This station is one of the few NBC affiliates that refused to air Poker After Dark. In 2012, Raycom gave the station's defunct analog transmitter site to the Green Beret Foundation. On September 20, 2012,[12] the tower, which was built in 1969 and was among the tallest man-made structures east of the Mississippi River, was imploded. At the time it was the tallest-ever man-made structure leveled via explosive demolition.[13] Plans called for the scrap metal and the 77-acre (31 ha) site to be sold to benefit the foundation.[12]

Sale to Gray Television

On June 25, 2018, Atlanta-based Gray Television announced it had reached an agreement to merge with Raycom, with Gray as the surviving company. The cash-and-stock merger transaction valued at $3.6 billion – in which Gray shareholders would acquire preferred stock currently held by Raycom – made WECT a sister station to fellow NBC affiliate WITN-TV in Washington. WITN-TV and WECT had briefly been sister stations when Raycom was formed in 1997. However, Raycom was forced to sell WITN to Gray in 1997 because WITN's signal has city-grade quality in the northern portion of the Wilmington market. At the time, the FCC normally did not allow one company to own two stations with overlapping signals, and would not even consider a waiver for a city-grade overlap.[14][15][16][17] The sale was approved on December 20 and completed on January 2, 2019.[18][19]

News operation

The WECT and WSFX shared studio in Wilmington, North Carolina

On September 22, 2003, through a news share agreement, WECT began producing a nightly half-hour prime time newscast on WSFX (Fox 26 News at 10 (now Fox Wilmington News at 10)). This was eventually joined by an sixty-minute extension of WECT's weekday morning show on September 13, 2006, called Carolina in the Morning on Fox 26 (now Carolina in the Morning on Fox Wilmington), seen from 7 to 8 on WSFX offering an alternative to the national morning shows seen on the market's big three network-affiliated stations.

On August 31, 2008, WECT became Wilmington's first television outlet to upgrade local news production to high definition level and the broadcasts on WSFX were included in the change. At some point in time, WECT added a third newscast to WSFX, under the title Fox 26 News at 6:30 (later became Fox Wilmington News at 6:30). It only aired on weeknights and attempted to compete against the national evening newscasts seen on the big three networks. It would be canceled by the end of 2013 in preparation to expand the weeknight edition of the 10 p.m. show to an hour (which occurred on January 15, 2014).

After WWAY stopped producing weekend evening newscasts on August 1, 2009, WECT and WSFX became the only outlets in Wilmington to offer evening broadcasts seen seven nights a week. Although WWAY eventually reintroduced a local newscast airing Sunday nights at 11, WECT and WSFX remain the only channels in the market to air newscasts throughout the weekend. All newscasts on WSFX air from WECT's primary set but with modified duratrans indicating the Fox-branded shows.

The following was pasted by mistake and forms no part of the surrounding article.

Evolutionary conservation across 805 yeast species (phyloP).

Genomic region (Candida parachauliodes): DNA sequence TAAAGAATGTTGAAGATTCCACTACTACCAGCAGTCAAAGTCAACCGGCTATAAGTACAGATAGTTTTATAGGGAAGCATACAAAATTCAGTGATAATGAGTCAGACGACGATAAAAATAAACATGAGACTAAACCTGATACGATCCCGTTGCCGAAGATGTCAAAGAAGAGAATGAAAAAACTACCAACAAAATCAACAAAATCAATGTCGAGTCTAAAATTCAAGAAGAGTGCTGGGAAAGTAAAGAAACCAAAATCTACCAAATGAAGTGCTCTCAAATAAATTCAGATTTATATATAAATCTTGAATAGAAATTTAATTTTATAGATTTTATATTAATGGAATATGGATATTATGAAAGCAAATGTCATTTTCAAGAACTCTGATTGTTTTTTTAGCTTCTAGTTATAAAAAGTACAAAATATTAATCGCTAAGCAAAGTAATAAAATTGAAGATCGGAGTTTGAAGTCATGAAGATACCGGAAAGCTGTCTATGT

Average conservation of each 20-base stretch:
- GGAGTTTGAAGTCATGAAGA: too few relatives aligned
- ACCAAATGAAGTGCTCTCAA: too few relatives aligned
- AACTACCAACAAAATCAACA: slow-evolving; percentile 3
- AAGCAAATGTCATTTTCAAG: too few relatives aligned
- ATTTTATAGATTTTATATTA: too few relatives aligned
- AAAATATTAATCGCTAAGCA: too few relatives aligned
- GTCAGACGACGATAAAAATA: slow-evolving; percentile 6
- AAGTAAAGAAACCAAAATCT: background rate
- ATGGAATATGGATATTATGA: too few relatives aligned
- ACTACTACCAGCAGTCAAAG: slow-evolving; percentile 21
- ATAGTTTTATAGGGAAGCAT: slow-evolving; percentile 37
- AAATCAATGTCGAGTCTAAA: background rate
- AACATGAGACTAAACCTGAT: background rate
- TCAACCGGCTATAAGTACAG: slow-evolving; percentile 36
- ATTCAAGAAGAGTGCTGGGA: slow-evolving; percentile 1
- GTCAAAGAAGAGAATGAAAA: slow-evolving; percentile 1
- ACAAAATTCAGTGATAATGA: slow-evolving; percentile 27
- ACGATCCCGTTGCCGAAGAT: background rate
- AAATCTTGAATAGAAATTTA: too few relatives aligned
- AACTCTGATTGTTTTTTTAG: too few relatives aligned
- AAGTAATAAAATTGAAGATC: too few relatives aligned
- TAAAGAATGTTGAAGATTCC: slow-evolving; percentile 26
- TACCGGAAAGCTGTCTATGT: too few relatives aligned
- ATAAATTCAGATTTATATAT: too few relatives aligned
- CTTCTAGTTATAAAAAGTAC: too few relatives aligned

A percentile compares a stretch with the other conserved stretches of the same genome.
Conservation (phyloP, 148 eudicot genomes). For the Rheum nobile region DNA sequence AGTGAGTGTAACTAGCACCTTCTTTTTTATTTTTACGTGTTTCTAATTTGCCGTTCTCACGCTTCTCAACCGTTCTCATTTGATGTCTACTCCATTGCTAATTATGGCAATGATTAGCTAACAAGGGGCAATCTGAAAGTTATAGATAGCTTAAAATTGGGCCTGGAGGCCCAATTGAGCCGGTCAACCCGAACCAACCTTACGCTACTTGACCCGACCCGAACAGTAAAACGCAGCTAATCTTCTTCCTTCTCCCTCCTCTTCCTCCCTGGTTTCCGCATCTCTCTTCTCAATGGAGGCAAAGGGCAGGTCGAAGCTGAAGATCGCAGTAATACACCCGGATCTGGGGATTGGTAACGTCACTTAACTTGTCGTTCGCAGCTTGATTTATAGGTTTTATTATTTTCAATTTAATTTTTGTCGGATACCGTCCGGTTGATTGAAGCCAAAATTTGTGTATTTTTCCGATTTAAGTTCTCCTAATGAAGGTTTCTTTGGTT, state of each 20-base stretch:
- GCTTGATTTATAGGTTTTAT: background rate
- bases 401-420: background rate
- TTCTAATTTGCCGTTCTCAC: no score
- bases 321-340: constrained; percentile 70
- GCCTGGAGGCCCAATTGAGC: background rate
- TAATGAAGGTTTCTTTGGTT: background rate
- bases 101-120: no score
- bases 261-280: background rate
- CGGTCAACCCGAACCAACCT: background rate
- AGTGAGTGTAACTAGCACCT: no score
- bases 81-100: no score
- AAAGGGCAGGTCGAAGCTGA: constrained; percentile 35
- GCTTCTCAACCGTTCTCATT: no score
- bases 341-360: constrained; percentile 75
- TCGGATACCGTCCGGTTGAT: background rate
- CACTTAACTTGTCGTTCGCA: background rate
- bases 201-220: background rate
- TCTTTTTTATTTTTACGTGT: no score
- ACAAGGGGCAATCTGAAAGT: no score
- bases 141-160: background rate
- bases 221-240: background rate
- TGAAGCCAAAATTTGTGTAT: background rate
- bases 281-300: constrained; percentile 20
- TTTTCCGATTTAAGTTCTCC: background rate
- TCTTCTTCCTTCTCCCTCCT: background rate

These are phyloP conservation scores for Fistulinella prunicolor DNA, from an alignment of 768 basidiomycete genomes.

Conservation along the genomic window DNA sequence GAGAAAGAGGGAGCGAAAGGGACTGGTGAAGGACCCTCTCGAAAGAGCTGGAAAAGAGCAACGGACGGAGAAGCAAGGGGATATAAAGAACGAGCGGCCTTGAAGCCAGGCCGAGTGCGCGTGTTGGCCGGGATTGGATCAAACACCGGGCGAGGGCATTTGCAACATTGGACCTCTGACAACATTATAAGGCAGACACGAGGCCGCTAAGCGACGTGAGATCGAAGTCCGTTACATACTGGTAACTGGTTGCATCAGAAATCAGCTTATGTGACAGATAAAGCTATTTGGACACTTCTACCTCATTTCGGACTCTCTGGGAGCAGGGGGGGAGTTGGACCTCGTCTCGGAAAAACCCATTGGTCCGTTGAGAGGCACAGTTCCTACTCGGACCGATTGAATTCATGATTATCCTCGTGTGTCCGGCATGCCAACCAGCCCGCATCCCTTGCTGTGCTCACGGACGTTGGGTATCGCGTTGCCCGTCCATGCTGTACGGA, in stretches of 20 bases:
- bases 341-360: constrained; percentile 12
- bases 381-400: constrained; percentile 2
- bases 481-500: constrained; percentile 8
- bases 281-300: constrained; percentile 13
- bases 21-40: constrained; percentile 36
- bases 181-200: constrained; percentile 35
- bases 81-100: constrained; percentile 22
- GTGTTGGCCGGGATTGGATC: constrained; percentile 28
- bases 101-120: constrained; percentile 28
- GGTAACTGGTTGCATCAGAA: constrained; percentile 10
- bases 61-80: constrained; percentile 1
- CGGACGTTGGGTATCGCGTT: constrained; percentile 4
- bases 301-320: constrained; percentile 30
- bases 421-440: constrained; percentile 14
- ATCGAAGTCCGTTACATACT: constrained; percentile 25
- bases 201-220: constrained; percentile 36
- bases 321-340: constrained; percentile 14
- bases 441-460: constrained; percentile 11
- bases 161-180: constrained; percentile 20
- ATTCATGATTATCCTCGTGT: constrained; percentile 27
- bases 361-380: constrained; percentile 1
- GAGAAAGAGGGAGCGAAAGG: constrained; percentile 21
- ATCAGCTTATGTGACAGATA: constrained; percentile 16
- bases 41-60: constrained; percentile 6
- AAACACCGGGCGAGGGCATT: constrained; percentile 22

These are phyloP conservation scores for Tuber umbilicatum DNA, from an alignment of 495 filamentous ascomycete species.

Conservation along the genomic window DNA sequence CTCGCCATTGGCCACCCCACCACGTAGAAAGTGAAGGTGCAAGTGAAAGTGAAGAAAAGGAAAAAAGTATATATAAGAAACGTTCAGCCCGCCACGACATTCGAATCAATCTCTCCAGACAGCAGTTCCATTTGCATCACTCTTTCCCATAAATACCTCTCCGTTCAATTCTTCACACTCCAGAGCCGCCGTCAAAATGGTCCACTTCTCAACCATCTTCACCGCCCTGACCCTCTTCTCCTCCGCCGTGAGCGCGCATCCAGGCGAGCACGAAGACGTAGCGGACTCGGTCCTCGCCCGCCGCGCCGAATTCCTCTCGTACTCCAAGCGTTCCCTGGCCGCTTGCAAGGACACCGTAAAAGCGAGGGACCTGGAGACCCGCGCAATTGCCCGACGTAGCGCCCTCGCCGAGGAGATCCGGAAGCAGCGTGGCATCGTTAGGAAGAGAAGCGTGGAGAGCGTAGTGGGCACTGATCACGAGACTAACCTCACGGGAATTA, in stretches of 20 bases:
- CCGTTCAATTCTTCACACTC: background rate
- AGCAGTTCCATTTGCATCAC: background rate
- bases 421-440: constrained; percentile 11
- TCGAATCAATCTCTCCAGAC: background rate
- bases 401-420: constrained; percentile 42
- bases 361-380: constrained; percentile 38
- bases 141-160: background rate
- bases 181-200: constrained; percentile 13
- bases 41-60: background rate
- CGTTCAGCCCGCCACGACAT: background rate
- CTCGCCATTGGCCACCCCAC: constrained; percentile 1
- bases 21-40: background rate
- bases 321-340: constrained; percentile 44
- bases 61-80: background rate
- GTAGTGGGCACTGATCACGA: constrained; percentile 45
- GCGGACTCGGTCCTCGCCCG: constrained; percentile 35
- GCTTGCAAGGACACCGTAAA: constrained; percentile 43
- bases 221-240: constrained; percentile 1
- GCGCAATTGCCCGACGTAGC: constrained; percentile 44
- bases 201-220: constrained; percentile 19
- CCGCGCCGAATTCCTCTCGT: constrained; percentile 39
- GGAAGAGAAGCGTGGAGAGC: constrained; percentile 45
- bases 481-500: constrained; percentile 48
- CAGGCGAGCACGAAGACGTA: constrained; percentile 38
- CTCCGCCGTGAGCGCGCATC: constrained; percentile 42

The station's signal is multiplexed:

Subchanels of WECT[20]
Channel Res. Aspect Short name Programming
6.1 1080i 16:9 WECT DT NBC
6.2 480i Bounce Bounce TV
6.3 The365 The365 / MyNetworkTV
6.4 LAFF Laff
6.5 Escape Ion Mystery
6.6 Justice True Crime Network
6.7 Oxygen Oxygen

Prior to September 26, 2012, WECT-DT2 aired a 24-hour local weather channel with the branding "WECT Plus". The subchannel also aired repeats of the main channel's weeknight 6 and 11 p.m. newscasts as well as local traffic and travel information. Occasionally, other special programming aired on WECT-DT2. From April 15, 2005, until the end of December 2008, WECT-DT2 carried the defunct NBC Weather Plus. WECT replaced the local weather channel with Bounce TV on August 18, 2014.

Escape (now Ion Mystery) was added to a new subchannel.


  1. ^ "Facility Technical Data for WECT". Licensing and Management System. Federal Communications Commission.
  2. ^ TV Factbook 1963 worldradiohistory.com [dead link]
  3. ^ TV Factbook 1977 worldradiohistory.com [dead link]
  4. ^ a b c Michael Futch, "No more WECT on radio since transition," The Fayetteville Observer, March 26, 2009, Business section.
  5. ^ Cable Search fcc.gov [dead link]
  6. ^ FCC Document [dead link]
  7. ^ FCC Document [dead link]
  8. ^ "WECT TV6 - WECT.com - Wilmington, NC news and weather - Wilmington Goes Digital First". Retrieved August 13, 2023.
  9. ^ Alison Lee Satake, "Only 52 days remain until analog television screens in the greater Wilmington region lose their pictures," Star-News, July 18, 2008, News section.
  10. ^ Catherine Pritchard, "Stations don't have to provide antennas," The Fayetteville Observer, November 14, 2008, Local & State section.
  11. ^ Wayne Faulkner, "Myrtle Beach gets its own NBC affiliate," Star-News, August 7, 2008, News section.
  12. ^ a b Brooks, Drew (September 21, 2012). "Steel from demolition of TV tower in Bladen County to help Green Beret Foundation". The Fayetteville Observer. Retrieved October 16, 2012.
  13. ^ Archived at Ghostarchive and the Wayback Machine: "WECT (Raycom) Television Tower - NEW WORLD RECORD! - Controlled Demolition, Inc". YouTube.
  14. ^ "GRAY AND RAYCOM TO COMBINE IN A $3.6 BILLION TRANSACTION". Raycom Media (Press release). June 25, 2018.
  15. ^ Miller, Mark K. (June 25, 2018). "Gray To Buy Raycom For $3.6 Billion". TVNewsCheck. NewsCheckMedia. Retrieved June 25, 2018.
  16. ^ Eggerton, John (June 25, 2018). "Gray Buying Raycom for $3.6B". Broadcasting & Cable. NewBay Media.
  17. ^ Hayes, Dade (June 25, 2018). "Gray Acquiring Raycom For $3.65B, Forming No. 3 Local TV Group". Deadline Hollywood. Penske Media Corporation.
  18. ^ "FCC OK with Gray/Raycom Merger", Broadcasting & Cable, December 20, 2018, Retrieved December 20, 2018.
  19. ^ "Gray Completes Acquisition of Raycom Media and Related Transactions", Gray Television, January 2, 2019, Retrieved January 2, 2019.
  20. ^ "RabbitEars TV Query for WECT". RabbitEars.info.

Media related to WECT at Wikimedia Commons